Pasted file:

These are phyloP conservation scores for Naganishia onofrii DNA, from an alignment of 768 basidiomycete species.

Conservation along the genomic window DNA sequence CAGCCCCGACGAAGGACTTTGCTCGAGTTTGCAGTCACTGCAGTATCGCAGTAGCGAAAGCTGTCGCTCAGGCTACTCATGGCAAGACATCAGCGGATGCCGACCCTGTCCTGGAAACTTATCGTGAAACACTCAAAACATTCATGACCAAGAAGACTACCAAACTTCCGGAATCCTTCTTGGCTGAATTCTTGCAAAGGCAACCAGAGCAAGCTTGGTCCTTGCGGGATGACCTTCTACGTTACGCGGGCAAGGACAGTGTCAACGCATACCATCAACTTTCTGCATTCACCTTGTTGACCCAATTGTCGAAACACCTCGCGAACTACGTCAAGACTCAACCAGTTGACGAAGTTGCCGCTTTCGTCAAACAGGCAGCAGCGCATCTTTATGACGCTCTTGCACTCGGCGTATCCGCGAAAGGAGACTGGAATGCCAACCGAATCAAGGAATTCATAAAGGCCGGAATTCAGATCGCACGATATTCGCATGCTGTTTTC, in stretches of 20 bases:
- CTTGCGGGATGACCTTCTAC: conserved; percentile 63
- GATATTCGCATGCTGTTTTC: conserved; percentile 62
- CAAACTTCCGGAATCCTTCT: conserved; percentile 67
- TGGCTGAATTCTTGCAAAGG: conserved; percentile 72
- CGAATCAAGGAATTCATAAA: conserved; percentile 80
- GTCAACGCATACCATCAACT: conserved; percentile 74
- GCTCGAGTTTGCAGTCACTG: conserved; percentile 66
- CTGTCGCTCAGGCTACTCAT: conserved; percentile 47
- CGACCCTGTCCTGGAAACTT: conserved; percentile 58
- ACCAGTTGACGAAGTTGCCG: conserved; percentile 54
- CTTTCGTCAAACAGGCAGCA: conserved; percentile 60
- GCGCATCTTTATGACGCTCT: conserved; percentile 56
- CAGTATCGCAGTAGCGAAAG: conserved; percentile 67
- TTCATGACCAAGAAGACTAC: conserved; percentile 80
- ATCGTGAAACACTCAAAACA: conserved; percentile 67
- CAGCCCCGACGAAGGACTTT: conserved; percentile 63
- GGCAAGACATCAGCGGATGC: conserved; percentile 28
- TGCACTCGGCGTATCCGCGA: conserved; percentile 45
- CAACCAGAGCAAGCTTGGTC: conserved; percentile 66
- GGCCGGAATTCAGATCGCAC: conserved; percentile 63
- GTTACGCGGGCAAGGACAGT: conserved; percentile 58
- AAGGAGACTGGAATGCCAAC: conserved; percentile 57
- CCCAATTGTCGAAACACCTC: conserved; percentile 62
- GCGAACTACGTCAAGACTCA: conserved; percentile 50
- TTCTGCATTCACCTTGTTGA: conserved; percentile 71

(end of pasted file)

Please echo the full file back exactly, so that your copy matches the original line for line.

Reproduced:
These are phyloP conservation scores for Naganishia onofrii DNA, from an alignment of 768 basidiomycete species.

Conservation along the genomic window DNA sequence CAGCCCCGACGAAGGACTTTGCTCGAGTTTGCAGTCACTGCAGTATCGCAGTAGCGAAAGCTGTCGCTCAGGCTACTCATGGCAAGACATCAGCGGATGCCGACCCTGTCCTGGAAACTTATCGTGAAACACTCAAAACATTCATGACCAAGAAGACTACCAAACTTCCGGAATCCTTCTTGGCTGAATTCTTGCAAAGGCAACCAGAGCAAGCTTGGTCCTTGCGGGATGACCTTCTACGTTACGCGGGCAAGGACAGTGTCAACGCATACCATCAACTTTCTGCATTCACCTTGTTGACCCAATTGTCGAAACACCTCGCGAACTACGTCAAGACTCAACCAGTTGACGAAGTTGCCGCTTTCGTCAAACAGGCAGCAGCGCATCTTTATGACGCTCTTGCACTCGGCGTATCCGCGAAAGGAGACTGGAATGCCAACCGAATCAAGGAATTCATAAAGGCCGGAATTCAGATCGCACGATATTCGCATGCTGTTTTC, in stretches of 20 bases:
- CTTGCGGGATGACCTTCTAC: conserved; percentile 63
- GATATTCGCATGCTGTTTTC: conserved; percentile 62
- CAAACTTCCGGAATCCTTCT: conserved; percentile 67
- TGGCTGAATTCTTGCAAAGG: conserved; percentile 72
- CGAATCAAGGAATTCATAAA: conserved; percentile 80
- GTCAACGCATACCATCAACT: conserved; percentile 74
- GCTCGAGTTTGCAGTCACTG: conserved; percentile 66
- CTGTCGCTCAGGCTACTCAT: conserved; percentile 47
- CGACCCTGTCCTGGAAACTT: conserved; percentile 58
- ACCAGTTGACGAAGTTGCCG: conserved; percentile 54
- CTTTCGTCAAACAGGCAGCA: conserved; percentile 60
- GCGCATCTTTATGACGCTCT: conserved; percentile 56
- CAGTATCGCAGTAGCGAAAG: conserved; percentile 67
- TTCATGACCAAGAAGACTAC: conserved; percentile 80
- ATCGTGAAACACTCAAAACA: conserved; percentile 67
- CAGCCCCGACGAAGGACTTT: conserved; percentile 63
- GGCAAGACATCAGCGGATGC: conserved; percentile 28
- TGCACTCGGCGTATCCGCGA: conserved; percentile 45
- CAACCAGAGCAAGCTTGGTC: conserved; percentile 66
- GGCCGGAATTCAGATCGCAC: conserved; percentile 63
- GTTACGCGGGCAAGGACAGT: conserved; percentile 58
- AAGGAGACTGGAATGCCAAC: conserved; percentile 57
- CCCAATTGTCGAAACACCTC: conserved; percentile 62
- GCGAACTACGTCAAGACTCA: conserved; percentile 50
- TTCTGCATTCACCTTGTTGA: conserved; percentile 71